Wednesday, December 30, 2015

The House on Seventh Street, by Karen Vorbeck Williams

Booktrope Editions, ISBN 9781513702, September 2015

Winna Jessup has come home to Grand Junction, Colorado to close up and sell her late father's house. Her father had disappeared in the fall of 1998, but his body wasn't found, at the foot of a cliff that his car had burned at the top of, until the spring of 1999.

And now Winna has come back from her home in New Hampshire, coping with the aftermath of her father's deah, and then his will--which cut her younger sister Chloe out with just a dollar. The girls had never been close to their father, but that he'd been angry enough with Chloe to disinherit her came as a shock.

Chloe still lives nearby; Winna's daughter Emily moved back to Grand Junction when she married. Initially, Winna is on her own in sorting the household goods--which turn out to be almost entirely her grandmother's.

Why Henry Gumman cut Chloe out of his will, and what he was doing in Unaweep Canyon when he died, are mysteries, but they don't seem like urgent ones.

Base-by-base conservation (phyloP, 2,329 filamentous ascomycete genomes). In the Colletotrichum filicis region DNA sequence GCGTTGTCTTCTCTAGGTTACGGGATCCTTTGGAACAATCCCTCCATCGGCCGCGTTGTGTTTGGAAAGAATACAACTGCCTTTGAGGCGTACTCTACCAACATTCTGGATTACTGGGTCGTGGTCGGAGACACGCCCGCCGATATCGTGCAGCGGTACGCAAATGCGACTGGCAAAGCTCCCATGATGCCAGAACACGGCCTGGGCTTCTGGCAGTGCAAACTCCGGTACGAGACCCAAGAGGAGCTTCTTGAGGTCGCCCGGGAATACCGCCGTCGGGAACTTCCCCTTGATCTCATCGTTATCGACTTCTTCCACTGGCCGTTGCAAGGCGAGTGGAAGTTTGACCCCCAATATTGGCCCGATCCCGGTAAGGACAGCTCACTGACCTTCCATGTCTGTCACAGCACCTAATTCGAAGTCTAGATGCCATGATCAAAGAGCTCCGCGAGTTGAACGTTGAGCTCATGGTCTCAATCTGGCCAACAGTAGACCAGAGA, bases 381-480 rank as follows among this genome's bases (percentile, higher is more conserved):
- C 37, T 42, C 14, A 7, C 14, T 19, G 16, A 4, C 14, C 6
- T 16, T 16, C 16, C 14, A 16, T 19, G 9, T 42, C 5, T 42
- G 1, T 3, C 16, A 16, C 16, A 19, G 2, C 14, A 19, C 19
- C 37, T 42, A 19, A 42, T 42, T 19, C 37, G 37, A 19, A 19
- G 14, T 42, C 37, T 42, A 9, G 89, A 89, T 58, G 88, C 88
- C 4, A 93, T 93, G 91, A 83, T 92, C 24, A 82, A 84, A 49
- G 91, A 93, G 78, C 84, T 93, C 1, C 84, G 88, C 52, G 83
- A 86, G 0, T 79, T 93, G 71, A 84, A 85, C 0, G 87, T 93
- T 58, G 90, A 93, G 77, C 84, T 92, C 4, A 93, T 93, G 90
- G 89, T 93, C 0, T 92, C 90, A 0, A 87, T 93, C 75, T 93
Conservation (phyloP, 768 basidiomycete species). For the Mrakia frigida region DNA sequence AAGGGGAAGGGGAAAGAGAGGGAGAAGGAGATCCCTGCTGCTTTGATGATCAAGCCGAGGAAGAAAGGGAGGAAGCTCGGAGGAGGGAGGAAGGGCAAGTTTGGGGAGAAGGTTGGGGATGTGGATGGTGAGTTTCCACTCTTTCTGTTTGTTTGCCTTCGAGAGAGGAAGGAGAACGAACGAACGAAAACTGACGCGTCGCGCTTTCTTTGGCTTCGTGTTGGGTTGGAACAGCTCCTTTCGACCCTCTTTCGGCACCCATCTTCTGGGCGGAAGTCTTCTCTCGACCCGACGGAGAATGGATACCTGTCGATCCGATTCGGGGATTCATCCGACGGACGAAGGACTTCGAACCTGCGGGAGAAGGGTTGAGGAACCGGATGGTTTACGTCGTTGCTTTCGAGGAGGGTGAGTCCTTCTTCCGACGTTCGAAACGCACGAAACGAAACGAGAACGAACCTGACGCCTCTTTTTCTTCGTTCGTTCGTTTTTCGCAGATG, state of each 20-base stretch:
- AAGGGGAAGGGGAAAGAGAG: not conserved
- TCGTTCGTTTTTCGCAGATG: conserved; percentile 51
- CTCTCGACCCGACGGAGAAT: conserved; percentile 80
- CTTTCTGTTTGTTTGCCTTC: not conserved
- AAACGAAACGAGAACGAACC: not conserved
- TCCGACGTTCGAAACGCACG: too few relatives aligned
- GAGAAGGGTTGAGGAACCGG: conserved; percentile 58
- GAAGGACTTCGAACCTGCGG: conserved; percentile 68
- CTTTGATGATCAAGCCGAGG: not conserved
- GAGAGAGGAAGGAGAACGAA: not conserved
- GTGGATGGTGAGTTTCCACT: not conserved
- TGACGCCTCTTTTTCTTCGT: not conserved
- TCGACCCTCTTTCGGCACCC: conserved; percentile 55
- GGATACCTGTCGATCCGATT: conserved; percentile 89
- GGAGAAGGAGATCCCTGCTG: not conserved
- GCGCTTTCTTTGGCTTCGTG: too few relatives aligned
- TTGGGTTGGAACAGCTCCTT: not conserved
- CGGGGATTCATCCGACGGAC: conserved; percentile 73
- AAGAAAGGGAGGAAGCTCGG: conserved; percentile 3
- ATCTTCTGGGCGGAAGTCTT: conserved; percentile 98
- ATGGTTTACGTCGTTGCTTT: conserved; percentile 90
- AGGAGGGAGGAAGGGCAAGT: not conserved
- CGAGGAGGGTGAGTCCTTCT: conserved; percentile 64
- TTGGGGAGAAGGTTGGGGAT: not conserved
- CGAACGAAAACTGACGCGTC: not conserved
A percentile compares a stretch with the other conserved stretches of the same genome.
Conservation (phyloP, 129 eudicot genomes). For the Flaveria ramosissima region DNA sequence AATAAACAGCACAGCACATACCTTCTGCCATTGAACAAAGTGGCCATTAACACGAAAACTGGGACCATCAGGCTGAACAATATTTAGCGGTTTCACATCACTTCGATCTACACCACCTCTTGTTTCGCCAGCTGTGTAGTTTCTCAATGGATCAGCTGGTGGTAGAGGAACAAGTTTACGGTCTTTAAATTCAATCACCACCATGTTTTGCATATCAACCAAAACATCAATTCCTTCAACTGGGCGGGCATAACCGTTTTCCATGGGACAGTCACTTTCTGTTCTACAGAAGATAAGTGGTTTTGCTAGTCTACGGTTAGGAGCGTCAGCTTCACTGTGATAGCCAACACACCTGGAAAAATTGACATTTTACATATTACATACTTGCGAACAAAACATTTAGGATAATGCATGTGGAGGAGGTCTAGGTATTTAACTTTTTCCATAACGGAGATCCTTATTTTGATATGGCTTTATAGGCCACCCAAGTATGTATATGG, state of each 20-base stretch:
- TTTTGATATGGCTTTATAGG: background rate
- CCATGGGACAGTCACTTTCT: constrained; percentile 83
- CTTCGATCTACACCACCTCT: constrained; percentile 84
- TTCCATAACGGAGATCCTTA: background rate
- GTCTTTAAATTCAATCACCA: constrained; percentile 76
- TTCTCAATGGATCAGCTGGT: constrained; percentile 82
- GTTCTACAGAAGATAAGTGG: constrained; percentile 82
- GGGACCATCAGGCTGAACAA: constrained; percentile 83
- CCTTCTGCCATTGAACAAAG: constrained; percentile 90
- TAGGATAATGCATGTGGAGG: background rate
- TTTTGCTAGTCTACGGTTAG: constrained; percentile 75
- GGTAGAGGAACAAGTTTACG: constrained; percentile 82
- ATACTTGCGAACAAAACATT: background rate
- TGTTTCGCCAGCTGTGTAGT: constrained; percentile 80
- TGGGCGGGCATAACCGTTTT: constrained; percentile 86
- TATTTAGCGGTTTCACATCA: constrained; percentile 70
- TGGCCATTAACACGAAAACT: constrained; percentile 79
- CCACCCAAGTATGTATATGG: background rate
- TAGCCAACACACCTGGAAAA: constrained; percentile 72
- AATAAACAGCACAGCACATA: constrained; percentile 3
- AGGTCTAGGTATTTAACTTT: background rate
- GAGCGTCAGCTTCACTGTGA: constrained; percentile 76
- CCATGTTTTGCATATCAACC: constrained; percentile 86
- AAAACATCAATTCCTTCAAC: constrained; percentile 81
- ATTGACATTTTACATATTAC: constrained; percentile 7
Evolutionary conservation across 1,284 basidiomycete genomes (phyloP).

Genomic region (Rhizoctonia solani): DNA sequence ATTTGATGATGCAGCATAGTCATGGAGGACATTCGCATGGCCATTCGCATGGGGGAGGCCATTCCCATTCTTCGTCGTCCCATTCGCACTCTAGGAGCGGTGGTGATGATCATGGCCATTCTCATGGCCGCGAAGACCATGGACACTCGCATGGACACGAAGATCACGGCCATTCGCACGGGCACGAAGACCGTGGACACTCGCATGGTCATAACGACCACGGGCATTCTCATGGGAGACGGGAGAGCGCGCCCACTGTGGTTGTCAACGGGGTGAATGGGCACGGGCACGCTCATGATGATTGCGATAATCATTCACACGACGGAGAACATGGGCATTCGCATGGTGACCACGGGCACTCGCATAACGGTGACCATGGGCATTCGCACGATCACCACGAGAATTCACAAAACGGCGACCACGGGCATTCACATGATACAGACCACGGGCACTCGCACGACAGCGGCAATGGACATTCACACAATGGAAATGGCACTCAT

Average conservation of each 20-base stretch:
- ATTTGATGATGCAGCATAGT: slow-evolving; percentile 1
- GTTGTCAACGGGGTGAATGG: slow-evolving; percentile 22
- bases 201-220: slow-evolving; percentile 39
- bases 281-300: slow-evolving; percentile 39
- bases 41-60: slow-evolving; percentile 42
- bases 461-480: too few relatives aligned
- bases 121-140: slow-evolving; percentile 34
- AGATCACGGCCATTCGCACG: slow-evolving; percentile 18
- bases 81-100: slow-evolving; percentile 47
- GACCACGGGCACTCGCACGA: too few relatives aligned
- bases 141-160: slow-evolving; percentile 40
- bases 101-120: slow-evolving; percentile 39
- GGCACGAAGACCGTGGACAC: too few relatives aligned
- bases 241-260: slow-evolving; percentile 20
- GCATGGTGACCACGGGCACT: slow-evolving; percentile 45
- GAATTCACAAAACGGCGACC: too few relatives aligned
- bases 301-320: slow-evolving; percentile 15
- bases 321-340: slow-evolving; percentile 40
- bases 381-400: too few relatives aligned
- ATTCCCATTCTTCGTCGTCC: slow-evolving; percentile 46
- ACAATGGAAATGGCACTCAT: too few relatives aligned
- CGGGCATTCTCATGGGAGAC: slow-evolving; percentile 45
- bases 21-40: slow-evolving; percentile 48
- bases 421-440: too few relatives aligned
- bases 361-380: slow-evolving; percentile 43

Then strange things start to happen. Winna finds a large and obviously valuable diamond ring among her and Chloe's childhood marbles. Grandmother Juliana had expensive jewelry, but not like this. An old boyfriend, John Hodell, drops back into her life; she finds a recreation of the sisters' childhood bedroom in the attack; her own brakes fail on her way back from John's house to her own.

And as she goes through her grandmother's papers and possessions, she discovers a mystery in Juliana's life that may still be reverberating through the lives of her descendants.

There's an intriguing mystery here, and interesting, engaging characters. Yet some questions are never answered satisfactorily--nor are they left hanging in an interesting way, either. Other answers just don't quite feel complete.

Neither does this feel like the start of a series where these questions might be resolved later, nor is there any indication that it is.

Enjoyable, but don't set your expectations too high. This is probably better thought of as women's fiction than mystery, as we really do get a good, meaty examination of three generations of women in one complicated family.

I received a free electronic galley of this book from the publisher.